nuclear envelope


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envelope

 [en´vĕ-lōp]
1. an encompassing structure or membrane.
2. in virology, the outer lipoprotein coat of a large virus, surrounding the capsid and usually furnished, at least partially, by the host cell. Called also peplos.
3. in bacteriology, the cell wall and the plasma membrane considered together.
nuclear envelope the condensed double layer of lipids and proteins enclosing the cell nucleus and separating it from the cytoplasm; its two concentric membranes, inner and outer, are separated by a perinuclear space.

nu·cle·ar en·ve·lope

the double membrane at the boundary of the nucleoplasm; it has regularly spaced pores covered by a disclike nuclear pore complex and a space or cisterna about 150 Ǻ wide between the two membranes; the outer membrane is continuous at intervals with the rough endoplasmic reticulum.

nuclear envelope

nu·cle·ar en·vel·ope

(nū'klē-ăr en'vĕ-lōp)
The double membrane at the boundary of the nucleoplasm; it has regularly spaced pores covered by a disclike nuclear pore complex and a space or cisterna about 150 Å wide between the two layers; the outer membrane is continuous at intervals with the endoplasmic reticulum.
Synonym(s): nuclear membrane.

nuclear envelope

The double membrane, with perforations (pores), surrounding a cell nucleus. The outer membrane extends into the endoplasmic reticulum. The pores allow transport of macromolecules in both directions.
References in periodicals archive ?
Importin [alpha] is also important for nuclear envelope assembly (120) and lamin polymerization (121) as shown by in vitro nuclear assembly reactions using Xenopus egg extracts.
Abraham et al., "Lamin A/C-dependent localization of Nesprin-2, a giant scaffolder at the nuclear envelope," Molecular Biology of the Cell (MBoC), vol.
When DAG was depleted by either DGK or the phosphoinositide 5-phosphatase SKIP, nuclear envelope formation was inhibited and the ER was reorganized into multilamellar sheets.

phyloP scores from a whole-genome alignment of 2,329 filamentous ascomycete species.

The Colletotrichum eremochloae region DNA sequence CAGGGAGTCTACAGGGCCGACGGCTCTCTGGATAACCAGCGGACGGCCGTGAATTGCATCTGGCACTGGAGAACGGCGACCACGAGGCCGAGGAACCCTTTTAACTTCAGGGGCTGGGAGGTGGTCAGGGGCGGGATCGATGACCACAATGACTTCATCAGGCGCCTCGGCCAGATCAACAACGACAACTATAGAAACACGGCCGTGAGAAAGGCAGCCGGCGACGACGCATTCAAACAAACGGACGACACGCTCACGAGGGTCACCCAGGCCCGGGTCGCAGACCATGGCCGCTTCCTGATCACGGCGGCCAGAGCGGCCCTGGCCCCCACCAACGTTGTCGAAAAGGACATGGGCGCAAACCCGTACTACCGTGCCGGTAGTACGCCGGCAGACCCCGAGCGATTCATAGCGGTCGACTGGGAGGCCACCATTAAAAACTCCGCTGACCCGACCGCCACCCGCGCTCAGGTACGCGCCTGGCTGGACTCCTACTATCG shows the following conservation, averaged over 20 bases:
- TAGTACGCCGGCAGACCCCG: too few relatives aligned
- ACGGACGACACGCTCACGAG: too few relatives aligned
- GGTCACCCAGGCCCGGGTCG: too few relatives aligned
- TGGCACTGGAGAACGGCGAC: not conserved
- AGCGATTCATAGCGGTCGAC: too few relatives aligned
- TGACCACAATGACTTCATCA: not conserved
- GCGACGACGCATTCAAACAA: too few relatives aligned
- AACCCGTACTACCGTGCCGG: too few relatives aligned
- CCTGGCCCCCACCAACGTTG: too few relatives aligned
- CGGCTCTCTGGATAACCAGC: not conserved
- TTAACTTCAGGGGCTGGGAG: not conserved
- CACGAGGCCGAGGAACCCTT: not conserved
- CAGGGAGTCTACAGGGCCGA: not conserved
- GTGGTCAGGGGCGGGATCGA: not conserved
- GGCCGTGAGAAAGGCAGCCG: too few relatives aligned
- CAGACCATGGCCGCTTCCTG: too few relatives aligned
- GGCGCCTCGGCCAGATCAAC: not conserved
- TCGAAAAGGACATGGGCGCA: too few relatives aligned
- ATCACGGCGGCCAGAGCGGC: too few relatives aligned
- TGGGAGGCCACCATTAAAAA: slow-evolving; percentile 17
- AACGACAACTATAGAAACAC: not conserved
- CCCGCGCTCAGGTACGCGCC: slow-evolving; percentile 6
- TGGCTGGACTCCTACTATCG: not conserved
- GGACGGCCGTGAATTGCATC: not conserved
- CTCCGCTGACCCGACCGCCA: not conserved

15d) emanate from [gamma]-tubulin that closely invests the nuclear envelopes (Fig.
Nuclear lamins A and B1: Different pathways of assembly during nuclear envelope formation in living cells.
2D-ECHO, Bi-dimensional echocardiogram; BMI, body mass index; CK, creatinine kinase; CRP, c-reactive protein; CV, conduction velocity; DCM-CD, dilated eardiomyopathy with conduction defect disease; EDMD, Emery Dreifuss Muscular Dystrophy; ECG, electroeardiogram; EMG, needle electromyogram; LMNA, laminA/C; LGMD, limb girdle muscular dystrophy; LVEF, left ventricular ejection fraction; METs, metabolic equivalents; MU, motor unit; MUGA, multigated acquisition; NE, nuclear envelope; PVC's, premature ventricular contractions
"Atypical p-ANCA" in IBD and hepatobiliary disorders react with a 50-kilodalton nuclear envelope protein of neutrophils and myeloid cell lines.
NC are defined as invaginations of the nuclear envelope (NE) that traverse the nucleoplasm, thus forming a ring-like nucleus.
Health Center scientists have created Virtual Cell applications involving calcium dynamics in the neuro-blastoma cell; the calcium wave in fertilized eggs; a nuclear envelope breakdown; RNA trafficking and mito-chondrial diffusion.
Specific interactions of chromatin with nuclear envelope: positional determination within the nucleus in drosophila melanogaster.
Leydig cells have large spherical or slightly elongated nuclei, which possess prominent nuclei and frequently deep indentations of nuclear envelope. The nuclei are characterized by patches of euchromatin and heterochromatin regions with the latter usually occupying the periphery of the organelle.

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